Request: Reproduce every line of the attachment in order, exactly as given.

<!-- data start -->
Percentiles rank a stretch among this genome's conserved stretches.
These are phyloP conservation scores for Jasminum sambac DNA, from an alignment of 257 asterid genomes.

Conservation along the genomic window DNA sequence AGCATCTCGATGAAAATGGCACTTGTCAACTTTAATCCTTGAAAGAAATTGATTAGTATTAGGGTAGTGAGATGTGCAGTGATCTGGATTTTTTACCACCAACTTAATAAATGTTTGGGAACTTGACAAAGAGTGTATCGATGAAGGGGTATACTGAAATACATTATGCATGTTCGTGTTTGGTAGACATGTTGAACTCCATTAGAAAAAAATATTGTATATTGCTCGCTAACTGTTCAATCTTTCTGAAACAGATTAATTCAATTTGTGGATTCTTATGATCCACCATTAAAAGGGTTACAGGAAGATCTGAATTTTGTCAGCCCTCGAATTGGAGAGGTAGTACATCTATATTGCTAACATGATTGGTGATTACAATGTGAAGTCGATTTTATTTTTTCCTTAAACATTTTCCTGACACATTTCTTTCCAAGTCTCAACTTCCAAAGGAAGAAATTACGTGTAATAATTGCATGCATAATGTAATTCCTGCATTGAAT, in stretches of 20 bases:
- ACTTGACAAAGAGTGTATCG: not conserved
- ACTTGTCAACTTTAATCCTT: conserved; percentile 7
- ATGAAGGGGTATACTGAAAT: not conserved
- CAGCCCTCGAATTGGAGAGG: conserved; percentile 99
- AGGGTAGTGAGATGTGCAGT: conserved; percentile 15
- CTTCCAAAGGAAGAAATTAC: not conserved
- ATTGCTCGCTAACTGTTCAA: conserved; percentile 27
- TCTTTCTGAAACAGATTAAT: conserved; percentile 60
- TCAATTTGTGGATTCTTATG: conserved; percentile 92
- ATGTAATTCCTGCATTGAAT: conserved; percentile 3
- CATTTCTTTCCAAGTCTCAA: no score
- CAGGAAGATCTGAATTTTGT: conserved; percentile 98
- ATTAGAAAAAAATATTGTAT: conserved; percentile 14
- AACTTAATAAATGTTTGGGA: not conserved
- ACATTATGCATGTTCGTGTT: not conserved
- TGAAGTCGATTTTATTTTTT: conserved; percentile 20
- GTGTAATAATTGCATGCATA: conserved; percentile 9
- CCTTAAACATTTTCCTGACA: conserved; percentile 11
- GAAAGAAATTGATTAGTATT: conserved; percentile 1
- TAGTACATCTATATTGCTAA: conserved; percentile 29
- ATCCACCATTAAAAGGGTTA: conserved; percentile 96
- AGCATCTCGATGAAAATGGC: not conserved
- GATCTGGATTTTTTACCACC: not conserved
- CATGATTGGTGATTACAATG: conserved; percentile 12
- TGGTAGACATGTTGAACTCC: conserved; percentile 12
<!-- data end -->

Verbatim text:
Percentiles rank a stretch among this genome's conserved stretches.
These are phyloP conservation scores for Jasminum sambac DNA, from an alignment of 257 asterid genomes.

Conservation along the genomic window DNA sequence AGCATCTCGATGAAAATGGCACTTGTCAACTTTAATCCTTGAAAGAAATTGATTAGTATTAGGGTAGTGAGATGTGCAGTGATCTGGATTTTTTACCACCAACTTAATAAATGTTTGGGAACTTGACAAAGAGTGTATCGATGAAGGGGTATACTGAAATACATTATGCATGTTCGTGTTTGGTAGACATGTTGAACTCCATTAGAAAAAAATATTGTATATTGCTCGCTAACTGTTCAATCTTTCTGAAACAGATTAATTCAATTTGTGGATTCTTATGATCCACCATTAAAAGGGTTACAGGAAGATCTGAATTTTGTCAGCCCTCGAATTGGAGAGGTAGTACATCTATATTGCTAACATGATTGGTGATTACAATGTGAAGTCGATTTTATTTTTTCCTTAAACATTTTCCTGACACATTTCTTTCCAAGTCTCAACTTCCAAAGGAAGAAATTACGTGTAATAATTGCATGCATAATGTAATTCCTGCATTGAAT, in stretches of 20 bases:
- ACTTGACAAAGAGTGTATCG: not conserved
- ACTTGTCAACTTTAATCCTT: conserved; percentile 7
- ATGAAGGGGTATACTGAAAT: not conserved
- CAGCCCTCGAATTGGAGAGG: conserved; percentile 99
- AGGGTAGTGAGATGTGCAGT: conserved; percentile 15
- CTTCCAAAGGAAGAAATTAC: not conserved
- ATTGCTCGCTAACTGTTCAA: conserved; percentile 27
- TCTTTCTGAAACAGATTAAT: conserved; percentile 60
- TCAATTTGTGGATTCTTATG: conserved; percentile 92
- ATGTAATTCCTGCATTGAAT: conserved; percentile 3
- CATTTCTTTCCAAGTCTCAA: no score
- CAGGAAGATCTGAATTTTGT: conserved; percentile 98
- ATTAGAAAAAAATATTGTAT: conserved; percentile 14
- AACTTAATAAATGTTTGGGA: not conserved
- ACATTATGCATGTTCGTGTT: not conserved
- TGAAGTCGATTTTATTTTTT: conserved; percentile 20
- GTGTAATAATTGCATGCATA: conserved; percentile 9
- CCTTAAACATTTTCCTGACA: conserved; percentile 11
- GAAAGAAATTGATTAGTATT: conserved; percentile 1
- TAGTACATCTATATTGCTAA: conserved; percentile 29
- ATCCACCATTAAAAGGGTTA: conserved; percentile 96
- AGCATCTCGATGAAAATGGC: not conserved
- GATCTGGATTTTTTACCACC: not conserved
- CATGATTGGTGATTACAATG: conserved; percentile 12
- TGGTAGACATGTTGAACTCC: conserved; percentile 12